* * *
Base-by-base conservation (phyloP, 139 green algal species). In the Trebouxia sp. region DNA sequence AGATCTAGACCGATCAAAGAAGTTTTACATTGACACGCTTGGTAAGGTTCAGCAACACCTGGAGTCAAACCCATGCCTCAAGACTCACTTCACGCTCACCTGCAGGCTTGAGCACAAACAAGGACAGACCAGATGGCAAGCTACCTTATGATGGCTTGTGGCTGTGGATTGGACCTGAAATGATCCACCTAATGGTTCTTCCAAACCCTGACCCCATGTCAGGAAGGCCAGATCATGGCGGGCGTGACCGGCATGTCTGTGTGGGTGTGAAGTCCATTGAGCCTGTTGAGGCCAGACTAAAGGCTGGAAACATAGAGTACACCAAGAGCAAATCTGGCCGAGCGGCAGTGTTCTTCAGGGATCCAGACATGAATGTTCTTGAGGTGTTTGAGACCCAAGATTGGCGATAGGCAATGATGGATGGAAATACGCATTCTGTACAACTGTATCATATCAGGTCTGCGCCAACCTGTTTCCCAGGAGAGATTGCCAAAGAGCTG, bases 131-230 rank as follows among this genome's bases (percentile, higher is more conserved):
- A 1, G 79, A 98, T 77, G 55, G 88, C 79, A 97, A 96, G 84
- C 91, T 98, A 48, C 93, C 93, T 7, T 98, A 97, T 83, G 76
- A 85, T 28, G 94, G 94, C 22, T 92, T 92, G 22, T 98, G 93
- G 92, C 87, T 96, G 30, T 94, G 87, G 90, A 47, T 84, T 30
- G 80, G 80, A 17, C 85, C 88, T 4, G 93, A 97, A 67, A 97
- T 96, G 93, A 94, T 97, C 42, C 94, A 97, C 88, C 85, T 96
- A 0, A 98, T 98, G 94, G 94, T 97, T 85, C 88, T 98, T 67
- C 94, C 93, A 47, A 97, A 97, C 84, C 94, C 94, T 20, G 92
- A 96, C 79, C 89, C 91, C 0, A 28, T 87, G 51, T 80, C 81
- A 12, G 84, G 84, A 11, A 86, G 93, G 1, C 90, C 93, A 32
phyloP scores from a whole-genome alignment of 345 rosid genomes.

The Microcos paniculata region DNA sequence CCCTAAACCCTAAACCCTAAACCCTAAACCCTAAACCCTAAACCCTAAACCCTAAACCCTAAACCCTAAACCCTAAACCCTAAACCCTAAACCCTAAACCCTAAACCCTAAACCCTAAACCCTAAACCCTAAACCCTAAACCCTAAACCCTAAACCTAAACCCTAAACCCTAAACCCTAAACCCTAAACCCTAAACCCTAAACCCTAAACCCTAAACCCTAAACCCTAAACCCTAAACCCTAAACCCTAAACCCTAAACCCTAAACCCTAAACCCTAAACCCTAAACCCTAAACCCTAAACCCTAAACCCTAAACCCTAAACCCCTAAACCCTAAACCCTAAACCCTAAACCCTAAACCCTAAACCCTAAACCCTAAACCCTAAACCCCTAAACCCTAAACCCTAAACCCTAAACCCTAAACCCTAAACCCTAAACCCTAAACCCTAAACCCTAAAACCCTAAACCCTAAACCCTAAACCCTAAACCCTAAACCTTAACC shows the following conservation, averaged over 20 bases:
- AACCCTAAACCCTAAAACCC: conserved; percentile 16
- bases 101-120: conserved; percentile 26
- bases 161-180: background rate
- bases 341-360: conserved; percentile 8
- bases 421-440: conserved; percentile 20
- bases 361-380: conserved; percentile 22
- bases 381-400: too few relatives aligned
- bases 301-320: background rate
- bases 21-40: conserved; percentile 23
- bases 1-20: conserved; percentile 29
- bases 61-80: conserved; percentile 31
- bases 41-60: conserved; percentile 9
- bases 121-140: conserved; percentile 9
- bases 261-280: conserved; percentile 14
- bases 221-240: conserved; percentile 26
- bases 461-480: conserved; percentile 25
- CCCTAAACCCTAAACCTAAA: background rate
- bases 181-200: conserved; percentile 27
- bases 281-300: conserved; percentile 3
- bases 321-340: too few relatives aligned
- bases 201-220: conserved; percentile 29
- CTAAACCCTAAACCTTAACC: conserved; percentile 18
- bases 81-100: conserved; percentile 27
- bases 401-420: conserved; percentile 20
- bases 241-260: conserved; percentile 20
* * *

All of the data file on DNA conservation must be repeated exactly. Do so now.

Base-by-base conservation (phyloP, 139 green algal species). In the Trebouxia sp. region DNA sequence AGATCTAGACCGATCAAAGAAGTTTTACATTGACACGCTTGGTAAGGTTCAGCAACACCTGGAGTCAAACCCATGCCTCAAGACTCACTTCACGCTCACCTGCAGGCTTGAGCACAAACAAGGACAGACCAGATGGCAAGCTACCTTATGATGGCTTGTGGCTGTGGATTGGACCTGAAATGATCCACCTAATGGTTCTTCCAAACCCTGACCCCATGTCAGGAAGGCCAGATCATGGCGGGCGTGACCGGCATGTCTGTGTGGGTGTGAAGTCCATTGAGCCTGTTGAGGCCAGACTAAAGGCTGGAAACATAGAGTACACCAAGAGCAAATCTGGCCGAGCGGCAGTGTTCTTCAGGGATCCAGACATGAATGTTCTTGAGGTGTTTGAGACCCAAGATTGGCGATAGGCAATGATGGATGGAAATACGCATTCTGTACAACTGTATCATATCAGGTCTGCGCCAACCTGTTTCCCAGGAGAGATTGCCAAAGAGCTG, bases 131-230 rank as follows among this genome's bases (percentile, higher is more conserved):
- A 1, G 79, A 98, T 77, G 55, G 88, C 79, A 97, A 96, G 84
- C 91, T 98, A 48, C 93, C 93, T 7, T 98, A 97, T 83, G 76
- A 85, T 28, G 94, G 94, C 22, T 92, T 92, G 22, T 98, G 93
- G 92, C 87, T 96, G 30, T 94, G 87, G 90, A 47, T 84, T 30
- G 80, G 80, A 17, C 85, C 88, T 4, G 93, A 97, A 67, A 97
- T 96, G 93, A 94, T 97, C 42, C 94, A 97, C 88, C 85, T 96
- A 0, A 98, T 98, G 94, G 94, T 97, T 85, C 88, T 98, T 67
- C 94, C 93, A 47, A 97, A 97, C 84, C 94, C 94, T 20, G 92
- A 96, C 79, C 89, C 91, C 0, A 28, T 87, G 51, T 80, C 81
- A 12, G 84, G 84, A 11, A 86, G 93, G 1, C 90, C 93, A 32
phyloP scores from a whole-genome alignment of 345 rosid genomes.

The Microcos paniculata region DNA sequence CCCTAAACCCTAAACCCTAAACCCTAAACCCTAAACCCTAAACCCTAAACCCTAAACCCTAAACCCTAAACCCTAAACCCTAAACCCTAAACCCTAAACCCTAAACCCTAAACCCTAAACCCTAAACCCTAAACCCTAAACCCTAAACCCTAAACCTAAACCCTAAACCCTAAACCCTAAACCCTAAACCCTAAACCCTAAACCCTAAACCCTAAACCCTAAACCCTAAACCCTAAACCCTAAACCCTAAACCCTAAACCCTAAACCCTAAACCCTAAACCCTAAACCCTAAACCCTAAACCCTAAACCCTAAACCCTAAACCCCTAAACCCTAAACCCTAAACCCTAAACCCTAAACCCTAAACCCTAAACCCTAAACCCTAAACCCCTAAACCCTAAACCCTAAACCCTAAACCCTAAACCCTAAACCCTAAACCCTAAACCCTAAACCCTAAAACCCTAAACCCTAAACCCTAAACCCTAAACCCTAAACCTTAACC shows the following conservation, averaged over 20 bases:
- AACCCTAAACCCTAAAACCC: conserved; percentile 16
- bases 101-120: conserved; percentile 26
- bases 161-180: background rate
- bases 341-360: conserved; percentile 8
- bases 421-440: conserved; percentile 20
- bases 361-380: conserved; percentile 22
- bases 381-400: too few relatives aligned
- bases 301-320: background rate
- bases 21-40: conserved; percentile 23
- bases 1-20: conserved; percentile 29
- bases 61-80: conserved; percentile 31
- bases 41-60: conserved; percentile 9
- bases 121-140: conserved; percentile 9
- bases 261-280: conserved; percentile 14
- bases 221-240: conserved; percentile 26
- bases 461-480: conserved; percentile 25
- CCCTAAACCCTAAACCTAAA: background rate
- bases 181-200: conserved; percentile 27
- bases 281-300: conserved; percentile 3
- bases 321-340: too few relatives aligned
- bases 201-220: conserved; percentile 29
- CTAAACCCTAAACCTTAACC: conserved; percentile 18
- bases 81-100: conserved; percentile 27
- bases 401-420: conserved; percentile 20
- bases 241-260: conserved; percentile 20